Health care determinants in comparative perspective: The role of partisan politics for health care provision
2013 (English)In: International Journal of Comparative Sociology, ISSN 0020-7152, E-ISSN 1745-2554, Vol. 54, no 5-6, 445-466 p.Article in journal (Refereed) Published
Health care differs substantially across countries in terms of service provision relevant for social citizenship. Whereas driving forces for the expansion and subsequent decline of cash benefits have received major scholarly interest in comparative research, determinants of developments in public services are less explored. In this article we assess the role of partisan politics for health care provision measured in terms of health employment, hospital beds, and medical technology. Regression analyses based on Organization for Economic Co-operation and Development Health data for 18 countries covering the period 1980-2005 show that partisan politics influences levels of health care provision. Left government strength is positively related to health care provision and the association is driven by developments in health employment. Confessional parties are also associated with high levels of health employment, particularly when they are in close electoral competition with left parties. Both left and confessional government strength is negatively associated with the provision of hospital beds, but these effects are mitigated when parties are in intense electoral competition. In terms of medical technology, we find no partisan political effects.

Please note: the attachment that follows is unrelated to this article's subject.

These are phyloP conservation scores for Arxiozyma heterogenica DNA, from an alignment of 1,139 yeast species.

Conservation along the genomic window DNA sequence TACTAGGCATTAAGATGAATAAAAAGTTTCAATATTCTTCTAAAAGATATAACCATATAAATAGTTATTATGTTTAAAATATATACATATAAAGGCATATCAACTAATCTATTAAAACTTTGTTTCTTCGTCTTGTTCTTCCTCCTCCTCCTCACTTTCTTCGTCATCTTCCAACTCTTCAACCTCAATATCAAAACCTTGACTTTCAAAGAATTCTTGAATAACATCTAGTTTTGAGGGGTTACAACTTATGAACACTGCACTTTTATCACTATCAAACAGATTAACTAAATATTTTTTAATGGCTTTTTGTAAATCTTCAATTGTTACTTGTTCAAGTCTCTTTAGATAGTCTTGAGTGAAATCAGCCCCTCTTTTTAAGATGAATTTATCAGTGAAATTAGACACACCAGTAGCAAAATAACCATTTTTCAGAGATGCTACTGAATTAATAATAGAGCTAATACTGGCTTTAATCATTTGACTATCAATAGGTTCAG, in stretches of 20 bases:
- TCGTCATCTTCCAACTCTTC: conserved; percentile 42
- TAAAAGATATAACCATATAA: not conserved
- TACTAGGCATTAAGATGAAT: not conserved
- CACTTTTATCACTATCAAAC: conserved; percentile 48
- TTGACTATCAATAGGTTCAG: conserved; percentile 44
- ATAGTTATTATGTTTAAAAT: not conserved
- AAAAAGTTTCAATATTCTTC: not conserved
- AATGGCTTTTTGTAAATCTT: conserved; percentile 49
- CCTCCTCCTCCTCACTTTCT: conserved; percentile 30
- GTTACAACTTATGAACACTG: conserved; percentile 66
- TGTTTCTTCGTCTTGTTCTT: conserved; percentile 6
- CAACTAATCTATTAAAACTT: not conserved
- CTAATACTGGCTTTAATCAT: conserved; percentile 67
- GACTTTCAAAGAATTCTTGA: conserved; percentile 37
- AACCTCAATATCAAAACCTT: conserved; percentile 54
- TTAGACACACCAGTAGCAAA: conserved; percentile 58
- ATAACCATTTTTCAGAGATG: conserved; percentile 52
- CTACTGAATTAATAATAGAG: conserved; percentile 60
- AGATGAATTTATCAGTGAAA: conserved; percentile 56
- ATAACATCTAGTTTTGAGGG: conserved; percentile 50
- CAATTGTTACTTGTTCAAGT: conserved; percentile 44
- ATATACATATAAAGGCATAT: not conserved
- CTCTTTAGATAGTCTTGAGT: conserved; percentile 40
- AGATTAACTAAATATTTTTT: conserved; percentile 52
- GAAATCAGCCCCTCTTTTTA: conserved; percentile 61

Place, publisher, year, edition, pages
Sage Publications, 2013. Vol. 54, no 5-6, 445-466 p.
Comparative, driving forces, health care provision, partisan politics, social citizenship, welfare state
IdentifiersURN: urn:nbn:se:su:diva-101023DOI: 10.1177/0020715213513280ISI: 000330307100003OAI: oai:DiVA.org:su-101023DiVA: diva2:699419